Digital technologies are a key enabler in delivering effective and timely humanitarian aid. They allow aid organisations to improve collaboration and communication, deliver aid more efficiently, and make the emergency response targeted to the needs of the beneficiaries.
The humanitarian sector is increasingly testing and adopting digital technologies to improve the speed, efficiency and effectiveness of humanitarian operations, in line with the Grand Bargain commitments.
Digital technologies directly affect people in need of humanitarian assistance by giving them a voice and providing them with access to information and services.
At the same time, the digital divide is still vast. According to the 2020 ITU report on digital development, by the end of 2019, just over 50% of the world population was using the internet. This means that 3.7 billion people, of which 369 million young people, were still not being connected to the internet.
The divide is particularly high across gender and between developed and least developed countries. Additionally, data protection is a particular concern in light of the sensitivity of some humanitarian data.
Data protection concerns must be addressed and common standards developed, while ensuring interoperability of systems and non-sensitive data sharing. The aim is to bolster efficiency and effectiveness in humanitarian assistance.
As one of the world's largest aid donors, the European Commission’s department for Civil Protection and Humanitarian Aid Operations helps coordinate and support sector-wide initiatives to develop norms and standards around digitalisation.
As an emergency management organisation, it has supported the deployment of new technologies to improve the cost-effectiveness of humanitarian interventions and focus aid on where the needs are greatest.
Cash-based assistance has been an entry point for digitalisation in the humanitarian sphere. Cash can now be delivered securely, often based on biometric data and through a range of systems such as financial service providers and mobile phones. This ensures that humanitarian aid directly reaches people in need in a timely manner.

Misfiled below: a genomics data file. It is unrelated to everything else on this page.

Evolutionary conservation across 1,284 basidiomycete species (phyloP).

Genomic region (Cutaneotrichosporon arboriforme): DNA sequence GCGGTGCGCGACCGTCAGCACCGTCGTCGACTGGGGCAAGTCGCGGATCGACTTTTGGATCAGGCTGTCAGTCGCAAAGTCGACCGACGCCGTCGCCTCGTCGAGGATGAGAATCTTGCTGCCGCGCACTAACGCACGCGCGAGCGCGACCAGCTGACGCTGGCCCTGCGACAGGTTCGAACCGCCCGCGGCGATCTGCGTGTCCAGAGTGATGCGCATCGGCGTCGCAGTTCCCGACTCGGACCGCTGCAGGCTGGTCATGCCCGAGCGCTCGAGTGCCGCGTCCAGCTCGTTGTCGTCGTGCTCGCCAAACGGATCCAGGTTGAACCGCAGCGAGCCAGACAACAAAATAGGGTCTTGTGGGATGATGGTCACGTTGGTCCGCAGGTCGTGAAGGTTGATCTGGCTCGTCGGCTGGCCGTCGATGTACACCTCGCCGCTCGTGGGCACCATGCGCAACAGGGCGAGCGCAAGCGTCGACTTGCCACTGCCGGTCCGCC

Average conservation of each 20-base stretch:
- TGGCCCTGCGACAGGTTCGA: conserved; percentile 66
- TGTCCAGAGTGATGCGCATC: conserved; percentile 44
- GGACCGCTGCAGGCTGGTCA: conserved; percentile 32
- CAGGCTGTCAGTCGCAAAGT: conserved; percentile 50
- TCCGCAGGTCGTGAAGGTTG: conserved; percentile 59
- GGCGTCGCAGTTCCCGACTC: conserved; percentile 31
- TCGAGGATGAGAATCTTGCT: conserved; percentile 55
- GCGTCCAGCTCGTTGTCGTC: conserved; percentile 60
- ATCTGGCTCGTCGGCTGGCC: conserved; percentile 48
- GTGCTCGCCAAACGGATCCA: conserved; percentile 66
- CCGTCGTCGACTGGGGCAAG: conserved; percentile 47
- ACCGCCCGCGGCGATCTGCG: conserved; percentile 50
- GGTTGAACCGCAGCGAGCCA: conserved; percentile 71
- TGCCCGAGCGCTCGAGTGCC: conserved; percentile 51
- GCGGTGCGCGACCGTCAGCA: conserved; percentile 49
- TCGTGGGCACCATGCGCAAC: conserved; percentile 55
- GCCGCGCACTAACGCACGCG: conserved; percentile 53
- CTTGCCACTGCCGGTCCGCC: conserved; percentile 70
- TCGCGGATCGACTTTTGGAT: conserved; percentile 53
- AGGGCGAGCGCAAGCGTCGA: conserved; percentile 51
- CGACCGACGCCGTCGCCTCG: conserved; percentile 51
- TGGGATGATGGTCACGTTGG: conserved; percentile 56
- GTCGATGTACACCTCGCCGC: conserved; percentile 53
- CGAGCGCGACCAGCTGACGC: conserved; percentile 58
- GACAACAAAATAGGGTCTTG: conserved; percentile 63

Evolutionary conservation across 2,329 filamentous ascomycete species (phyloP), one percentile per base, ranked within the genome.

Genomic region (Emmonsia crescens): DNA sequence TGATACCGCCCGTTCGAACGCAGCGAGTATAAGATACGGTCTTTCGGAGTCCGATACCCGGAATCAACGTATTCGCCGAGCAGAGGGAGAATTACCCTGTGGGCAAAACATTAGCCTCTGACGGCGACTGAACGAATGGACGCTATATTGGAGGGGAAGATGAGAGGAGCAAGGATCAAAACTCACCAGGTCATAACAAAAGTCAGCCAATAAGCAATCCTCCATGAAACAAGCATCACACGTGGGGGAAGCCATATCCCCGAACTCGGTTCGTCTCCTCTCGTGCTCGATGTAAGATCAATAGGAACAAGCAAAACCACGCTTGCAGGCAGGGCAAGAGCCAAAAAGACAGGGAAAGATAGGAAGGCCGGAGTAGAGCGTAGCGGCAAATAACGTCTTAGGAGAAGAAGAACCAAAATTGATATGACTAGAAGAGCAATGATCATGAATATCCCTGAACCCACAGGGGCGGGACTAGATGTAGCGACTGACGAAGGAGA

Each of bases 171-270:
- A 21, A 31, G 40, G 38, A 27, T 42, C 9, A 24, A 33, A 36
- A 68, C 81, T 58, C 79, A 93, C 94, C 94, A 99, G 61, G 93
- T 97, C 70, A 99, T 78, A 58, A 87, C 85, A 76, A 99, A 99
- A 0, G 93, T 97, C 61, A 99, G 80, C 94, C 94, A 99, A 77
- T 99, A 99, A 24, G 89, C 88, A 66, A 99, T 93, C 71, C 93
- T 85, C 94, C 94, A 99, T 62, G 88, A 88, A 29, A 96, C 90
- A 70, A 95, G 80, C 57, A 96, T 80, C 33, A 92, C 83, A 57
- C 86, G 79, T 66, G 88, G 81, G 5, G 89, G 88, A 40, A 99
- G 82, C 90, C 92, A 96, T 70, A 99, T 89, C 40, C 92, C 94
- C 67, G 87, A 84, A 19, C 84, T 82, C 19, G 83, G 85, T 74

To respond to the challenges posed by the COVID-19 pandemic, EU partners involved in education projects employed new technologies. The aim is to find creative ways to engage with the children by using messaging and distance learning modalities.
The European Union's Emergency Management Service Copernicus provides all actors involved in the management of natural hazards and human-made disasters, emergencies and humanitarian crises with timely and accurate geospatial information derived from satellite imagery and open data sources.
At the same time, the European Union recognises that digital technologies give rise to a number of ethical challenges. Ultimately, the use of digital technologies in humanitarian operations should be people-centred and rooted in the humanitarian principles of humanity, neutrality, impartiality, and independence.
As part of the effort to address the challenges of data protection, data ethics and data sharing, the European Commission supports the work of the United Nations Office for the Coordination of Humanitarian Affairs (OCHA) Centre for Humanitarian Data.
In particular, to draft general guidelines on how to manage sensitive data for the humanitarian sector and to develop a secure infrastructure that will allow humanitarian partners to process sensitive data responsibly.
EU priorities linked to the adoption of digital technologies for humanitarian assistance include:
In order to maximise the benefits of digitalisation for humanitarian aid, the EU supports digital approaches and, or solutions built into the design and implementation of humanitarian actions.
The EU’s Civil Protection and Humanitarian Aid Operations leads the way by gathering the necessary technical expertise and liaising with other EU services in order to build synergies and boost effectiveness.